Most students wouldn't miss their own college commencement, but Pleasantville resident Robert Sobecki '13 isn't your typical college student. He took a leave of absence from Olin to pursue a lifelong dream of climbing Mt. Everest alongside his father. Rob has been training to climb 29,035 feet to the summit of Mt. Everest, and he did so the day Rob was scheduled to graduate from Olin College, May 20, 2012. As his classmates received their diploma's Rob received the reward of a lifetime, views from Everest's summit!
The father-son team set out not only to climb to the top of the world but also to raise money for Action Against Hunger, a global humanitarian organization committed to ending world hunger. The organization works to save the lives of malnourished children while providing communities with access to safe water and sustainable solutions to hunger. Rob was particularly impressed with the organization's ability to send most of the funds straight to the field in helping affected areas.
In order to raise money for Action Against Hunger in conjunction with their climbing efforts, Rob and his father set up a webpage (www.climbingagainsthunger.org), where they allow anyone to donate to the cause and promise that they will match donations dollar for dollar up to $25,000. Additionally they set up donation levels and offered donors a DVD of photos and videos taken during the trek, journal entries, and an authentic prayer flag blessed by a traditional Buddhist monk along with other incentives.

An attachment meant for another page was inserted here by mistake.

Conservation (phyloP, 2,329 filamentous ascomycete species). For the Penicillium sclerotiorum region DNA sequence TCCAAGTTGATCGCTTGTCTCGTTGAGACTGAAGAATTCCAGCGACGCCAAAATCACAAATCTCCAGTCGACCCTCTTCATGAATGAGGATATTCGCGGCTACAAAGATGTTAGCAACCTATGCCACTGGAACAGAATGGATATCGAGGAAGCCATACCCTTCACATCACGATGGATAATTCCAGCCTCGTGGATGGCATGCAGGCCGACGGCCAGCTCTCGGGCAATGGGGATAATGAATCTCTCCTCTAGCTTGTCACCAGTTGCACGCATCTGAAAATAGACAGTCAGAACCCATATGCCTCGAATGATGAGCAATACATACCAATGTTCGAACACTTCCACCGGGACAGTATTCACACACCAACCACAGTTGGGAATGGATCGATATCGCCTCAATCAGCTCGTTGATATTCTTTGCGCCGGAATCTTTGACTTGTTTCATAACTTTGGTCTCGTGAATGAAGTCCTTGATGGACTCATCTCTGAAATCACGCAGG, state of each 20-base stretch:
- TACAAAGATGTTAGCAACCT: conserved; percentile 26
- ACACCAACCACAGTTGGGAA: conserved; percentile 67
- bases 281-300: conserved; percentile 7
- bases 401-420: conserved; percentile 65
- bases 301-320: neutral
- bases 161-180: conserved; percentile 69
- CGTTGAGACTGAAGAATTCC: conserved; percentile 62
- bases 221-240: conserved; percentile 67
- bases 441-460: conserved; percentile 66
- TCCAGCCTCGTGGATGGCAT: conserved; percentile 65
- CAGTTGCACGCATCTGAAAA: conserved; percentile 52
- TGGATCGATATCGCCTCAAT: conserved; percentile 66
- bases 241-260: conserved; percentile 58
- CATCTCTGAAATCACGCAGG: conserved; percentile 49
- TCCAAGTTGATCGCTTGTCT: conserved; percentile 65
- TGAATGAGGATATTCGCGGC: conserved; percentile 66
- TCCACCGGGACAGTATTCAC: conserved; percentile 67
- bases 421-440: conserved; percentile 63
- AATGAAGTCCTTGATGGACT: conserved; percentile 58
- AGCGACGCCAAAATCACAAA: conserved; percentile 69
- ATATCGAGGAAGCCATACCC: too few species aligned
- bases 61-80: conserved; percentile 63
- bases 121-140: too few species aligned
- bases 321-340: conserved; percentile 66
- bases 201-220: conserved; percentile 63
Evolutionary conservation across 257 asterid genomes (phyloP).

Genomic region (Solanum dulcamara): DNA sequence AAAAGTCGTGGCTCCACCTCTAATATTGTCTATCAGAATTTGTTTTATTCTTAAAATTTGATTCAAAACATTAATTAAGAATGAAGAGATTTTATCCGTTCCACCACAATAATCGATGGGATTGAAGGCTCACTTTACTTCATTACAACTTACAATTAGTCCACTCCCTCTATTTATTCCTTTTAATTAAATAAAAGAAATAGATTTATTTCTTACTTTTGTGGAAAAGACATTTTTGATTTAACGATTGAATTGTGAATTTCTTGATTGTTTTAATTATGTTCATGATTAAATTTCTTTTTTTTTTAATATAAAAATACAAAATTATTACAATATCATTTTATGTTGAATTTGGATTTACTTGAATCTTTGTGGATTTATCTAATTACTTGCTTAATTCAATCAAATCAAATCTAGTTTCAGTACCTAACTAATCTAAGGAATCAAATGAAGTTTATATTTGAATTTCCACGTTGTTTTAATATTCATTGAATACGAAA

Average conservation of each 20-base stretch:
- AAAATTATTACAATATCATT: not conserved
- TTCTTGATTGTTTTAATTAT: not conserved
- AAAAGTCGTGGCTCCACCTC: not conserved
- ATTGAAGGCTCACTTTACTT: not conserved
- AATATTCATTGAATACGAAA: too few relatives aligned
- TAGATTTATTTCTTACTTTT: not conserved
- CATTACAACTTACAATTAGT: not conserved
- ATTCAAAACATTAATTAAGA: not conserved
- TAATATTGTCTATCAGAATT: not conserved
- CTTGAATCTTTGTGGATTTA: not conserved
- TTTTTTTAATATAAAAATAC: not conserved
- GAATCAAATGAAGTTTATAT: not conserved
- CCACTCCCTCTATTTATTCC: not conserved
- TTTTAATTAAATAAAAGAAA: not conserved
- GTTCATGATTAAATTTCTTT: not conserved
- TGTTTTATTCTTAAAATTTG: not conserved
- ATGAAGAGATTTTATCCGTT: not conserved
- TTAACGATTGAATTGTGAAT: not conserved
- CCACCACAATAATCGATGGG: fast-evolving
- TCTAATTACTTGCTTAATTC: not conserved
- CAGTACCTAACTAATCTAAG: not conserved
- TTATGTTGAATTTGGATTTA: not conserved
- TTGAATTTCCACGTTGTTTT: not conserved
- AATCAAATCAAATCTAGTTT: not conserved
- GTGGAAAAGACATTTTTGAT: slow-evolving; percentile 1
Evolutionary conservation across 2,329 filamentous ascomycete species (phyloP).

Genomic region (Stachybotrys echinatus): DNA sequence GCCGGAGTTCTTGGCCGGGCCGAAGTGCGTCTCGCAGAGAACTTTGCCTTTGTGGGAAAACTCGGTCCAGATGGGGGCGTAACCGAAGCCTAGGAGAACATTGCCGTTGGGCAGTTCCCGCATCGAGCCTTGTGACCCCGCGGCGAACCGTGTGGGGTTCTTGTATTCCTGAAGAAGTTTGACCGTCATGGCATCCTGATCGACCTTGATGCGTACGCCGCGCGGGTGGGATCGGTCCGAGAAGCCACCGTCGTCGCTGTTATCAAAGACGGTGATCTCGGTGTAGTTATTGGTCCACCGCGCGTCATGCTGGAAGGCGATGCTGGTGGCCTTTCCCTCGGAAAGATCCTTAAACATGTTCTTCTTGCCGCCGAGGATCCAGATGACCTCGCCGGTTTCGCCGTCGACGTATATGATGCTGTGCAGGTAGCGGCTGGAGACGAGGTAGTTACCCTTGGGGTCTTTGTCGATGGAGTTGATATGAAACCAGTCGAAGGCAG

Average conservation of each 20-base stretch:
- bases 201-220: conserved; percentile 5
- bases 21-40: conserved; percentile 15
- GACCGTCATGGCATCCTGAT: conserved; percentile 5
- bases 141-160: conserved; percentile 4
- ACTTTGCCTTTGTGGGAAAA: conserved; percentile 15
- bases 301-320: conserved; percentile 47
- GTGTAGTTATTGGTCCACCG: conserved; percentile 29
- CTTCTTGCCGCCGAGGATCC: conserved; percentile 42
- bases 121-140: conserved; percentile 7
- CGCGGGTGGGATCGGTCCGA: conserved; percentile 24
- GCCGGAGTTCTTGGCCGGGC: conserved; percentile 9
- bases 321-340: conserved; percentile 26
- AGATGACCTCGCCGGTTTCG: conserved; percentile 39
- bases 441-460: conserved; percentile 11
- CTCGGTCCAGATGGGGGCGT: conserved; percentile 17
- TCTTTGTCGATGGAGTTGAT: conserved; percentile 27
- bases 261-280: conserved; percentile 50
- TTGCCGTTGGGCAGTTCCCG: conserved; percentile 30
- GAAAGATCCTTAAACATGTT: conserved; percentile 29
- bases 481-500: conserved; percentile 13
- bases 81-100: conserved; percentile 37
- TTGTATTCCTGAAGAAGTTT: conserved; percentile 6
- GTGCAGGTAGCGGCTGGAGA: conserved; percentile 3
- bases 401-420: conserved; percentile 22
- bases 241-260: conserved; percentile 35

Rob developed a passion for climbing after watching the Mt. Everest Imax movie in 1998. His raw ambition became realized once he read Into Thin Air by Jon Krakauer, which inspired him to understand that climbing is much more accessible than he previously thought. Since then Rob and his father have not looked back, together they have climbed Mt. Eisenhower, Mt. Washington, Mt. Rainier, Mt. Kilimanjaro, and most recently Mt. Everest.
Rob and his dad have been climbing together for several years, but climbing to Mt. Everest's summit was a "huge step up" and quite the milestone for both their climbing experiences and philanthropic efforts.
"Once we were up and over the Step, I knew it was only another half hour of gentle (albeit extremely tiring) ascent up to the summit. I was walking very slowly by this point, but eventually we made it to the summit. I was overjoyed after so many years of dreaming of such a moment, and working towards pursuing it," Said Rob Sobecki.
Rob's full story can be found on his blog, where he paints a picture of his entire adventure: http://climbingagainsthunger.blogspot.com/.